Watchdog questions town hall standards
A government watchdog has cast doubts over the adequacy of new town hall standards arrangements put in place following the introduction of the Localism Act.
Slimmed-down procedures introduced by the Coalition ‘have yet to prove themselves sufficient to their purpose,’ the Committee on Standards in Public Life.
‘We have considerable doubt that they will succeed in doing so and intend to monitor the situation closely,’ the committee’s 14th annual report, entitled ‘Standards Matter’ asserts.
According to the committee, the new arrangements, which took effect last year, ‘place a particular onus on the Local Government Association to provide leadership for the sector and to ensure that they work in practice’.
Elsewhere, the review of best practice in promoting good behaviour in public life warns councils now lack ‘sufficient’ powers to discipline elected members for poor behaviour. Under the new scheme, the only sanctions aside from party discipline are censure or criminal prosecution for deliberately misrepresenting a financial interest.
The committee noted the last few years have seen numerous instances of inappropriate behaviour, which although not deserving of criminal prosecution, would merit a stronger sanction than censure.
‘Bullying of other members or officers is one category of offence which will be difficult to deal with adequately,’ the watchdog warns.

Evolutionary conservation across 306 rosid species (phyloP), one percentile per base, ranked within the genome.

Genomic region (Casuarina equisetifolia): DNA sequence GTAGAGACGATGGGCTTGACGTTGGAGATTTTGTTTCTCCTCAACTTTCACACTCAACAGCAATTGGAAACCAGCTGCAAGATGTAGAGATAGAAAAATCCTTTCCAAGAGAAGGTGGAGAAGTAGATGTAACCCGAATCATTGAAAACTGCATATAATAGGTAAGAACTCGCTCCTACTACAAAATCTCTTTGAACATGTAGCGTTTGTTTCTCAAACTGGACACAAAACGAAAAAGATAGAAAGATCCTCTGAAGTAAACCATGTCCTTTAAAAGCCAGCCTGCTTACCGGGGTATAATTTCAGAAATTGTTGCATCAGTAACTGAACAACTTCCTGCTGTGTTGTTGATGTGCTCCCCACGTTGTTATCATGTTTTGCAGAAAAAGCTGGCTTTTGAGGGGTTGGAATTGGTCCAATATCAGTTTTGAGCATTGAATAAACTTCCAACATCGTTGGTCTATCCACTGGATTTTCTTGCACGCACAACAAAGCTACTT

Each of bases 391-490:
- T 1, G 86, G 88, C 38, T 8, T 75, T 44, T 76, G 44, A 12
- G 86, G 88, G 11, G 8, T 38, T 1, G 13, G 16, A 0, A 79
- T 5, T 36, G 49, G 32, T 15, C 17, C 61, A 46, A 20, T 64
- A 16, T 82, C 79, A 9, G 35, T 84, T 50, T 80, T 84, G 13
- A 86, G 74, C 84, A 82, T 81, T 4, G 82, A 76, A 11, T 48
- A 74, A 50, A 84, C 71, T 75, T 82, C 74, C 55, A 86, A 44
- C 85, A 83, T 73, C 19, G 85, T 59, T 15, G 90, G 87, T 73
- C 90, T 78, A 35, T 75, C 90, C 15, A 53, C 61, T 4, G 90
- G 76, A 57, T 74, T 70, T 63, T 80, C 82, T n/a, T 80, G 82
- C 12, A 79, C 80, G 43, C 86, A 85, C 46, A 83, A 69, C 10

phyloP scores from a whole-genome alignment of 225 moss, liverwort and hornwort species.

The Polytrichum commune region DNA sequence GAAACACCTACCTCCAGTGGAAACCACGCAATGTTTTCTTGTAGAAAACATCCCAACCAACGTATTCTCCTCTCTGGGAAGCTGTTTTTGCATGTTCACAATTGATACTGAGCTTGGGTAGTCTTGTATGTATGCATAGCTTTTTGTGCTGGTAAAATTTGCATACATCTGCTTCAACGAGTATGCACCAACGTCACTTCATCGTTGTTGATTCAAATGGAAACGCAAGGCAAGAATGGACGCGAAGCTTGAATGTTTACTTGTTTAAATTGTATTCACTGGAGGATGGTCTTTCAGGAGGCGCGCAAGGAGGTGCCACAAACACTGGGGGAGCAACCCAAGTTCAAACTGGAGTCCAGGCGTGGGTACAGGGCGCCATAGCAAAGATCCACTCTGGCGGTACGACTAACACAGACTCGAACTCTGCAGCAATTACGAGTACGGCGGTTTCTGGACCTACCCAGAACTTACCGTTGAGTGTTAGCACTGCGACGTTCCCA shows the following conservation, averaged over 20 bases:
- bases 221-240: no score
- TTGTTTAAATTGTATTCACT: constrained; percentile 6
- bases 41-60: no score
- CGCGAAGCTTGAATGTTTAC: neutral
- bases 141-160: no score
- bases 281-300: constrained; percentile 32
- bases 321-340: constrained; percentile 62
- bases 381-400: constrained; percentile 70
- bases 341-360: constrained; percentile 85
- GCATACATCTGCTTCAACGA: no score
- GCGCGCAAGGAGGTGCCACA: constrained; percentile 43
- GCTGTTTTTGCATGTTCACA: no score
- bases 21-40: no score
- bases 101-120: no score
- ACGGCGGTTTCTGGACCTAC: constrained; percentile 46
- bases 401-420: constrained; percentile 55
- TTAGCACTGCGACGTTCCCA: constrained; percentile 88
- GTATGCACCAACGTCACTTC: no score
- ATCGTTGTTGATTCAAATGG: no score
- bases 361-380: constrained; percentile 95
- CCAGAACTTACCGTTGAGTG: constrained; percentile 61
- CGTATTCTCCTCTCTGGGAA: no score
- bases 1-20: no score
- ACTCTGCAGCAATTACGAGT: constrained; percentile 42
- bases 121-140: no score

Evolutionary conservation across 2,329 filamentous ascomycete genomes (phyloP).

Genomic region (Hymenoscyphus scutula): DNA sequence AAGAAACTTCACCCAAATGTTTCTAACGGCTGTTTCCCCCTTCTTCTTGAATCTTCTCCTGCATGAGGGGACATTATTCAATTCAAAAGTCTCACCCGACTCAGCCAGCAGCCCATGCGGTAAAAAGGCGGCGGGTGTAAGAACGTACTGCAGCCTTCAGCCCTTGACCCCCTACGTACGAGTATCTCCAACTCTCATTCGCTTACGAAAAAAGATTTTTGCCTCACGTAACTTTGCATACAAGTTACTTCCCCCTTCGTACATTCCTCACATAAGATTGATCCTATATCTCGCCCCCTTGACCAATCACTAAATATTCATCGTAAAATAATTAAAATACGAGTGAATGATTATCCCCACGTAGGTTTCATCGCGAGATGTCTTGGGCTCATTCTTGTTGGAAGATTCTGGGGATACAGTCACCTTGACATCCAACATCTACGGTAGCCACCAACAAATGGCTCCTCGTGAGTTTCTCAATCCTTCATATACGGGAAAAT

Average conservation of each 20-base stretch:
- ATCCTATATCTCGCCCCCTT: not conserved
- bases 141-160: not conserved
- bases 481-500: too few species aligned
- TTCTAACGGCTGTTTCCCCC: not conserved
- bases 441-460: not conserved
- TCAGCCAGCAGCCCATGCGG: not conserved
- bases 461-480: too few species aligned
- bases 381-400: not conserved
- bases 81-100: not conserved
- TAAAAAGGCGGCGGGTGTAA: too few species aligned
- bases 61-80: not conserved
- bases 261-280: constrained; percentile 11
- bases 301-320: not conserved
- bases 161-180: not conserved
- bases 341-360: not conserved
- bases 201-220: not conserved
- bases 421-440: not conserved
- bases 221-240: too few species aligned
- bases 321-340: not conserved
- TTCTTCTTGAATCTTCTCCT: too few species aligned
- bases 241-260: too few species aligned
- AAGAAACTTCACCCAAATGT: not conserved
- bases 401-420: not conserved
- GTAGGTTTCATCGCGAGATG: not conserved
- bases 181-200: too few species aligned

New and untested town hall procedures for independent disciplinary procedures mark another major concern raised by the committee.
Sir Christopher Kelly, who chairs the Committee on Standards in Public Life, said: ‘The report concludes that the need now is not necessarily for more principles, codes or regulators but rather for the existing arrangements to be more consistently and actively implemented.’
Speaking at the launch in Westminster, Sir Christopher also said new ways of delivering public services through commissioning schemes - shaped by political philosophy and budgetary pressures – meant companies with no previous experience in delivering community services were now serving people who lack the choice of going elsewhere.
‘It is critically important that those setting up new commissioning routes for free schools, police and crime commissioners, or purchasing them on the public’s behalf, whether in central or local government, establish standards issues at the beginning of their procurement process and monitor how they are working in practice.’
Clive Betts, chair of the Commons communities and local government committee, said the report contains a lot of implications for the accountability of free schools and academies - which lack the oversight schools run by the local authority sector are subject to.
Betts added there are transparency issues around private finance initiative projects, which are not subject to Freedom of Information disclosures.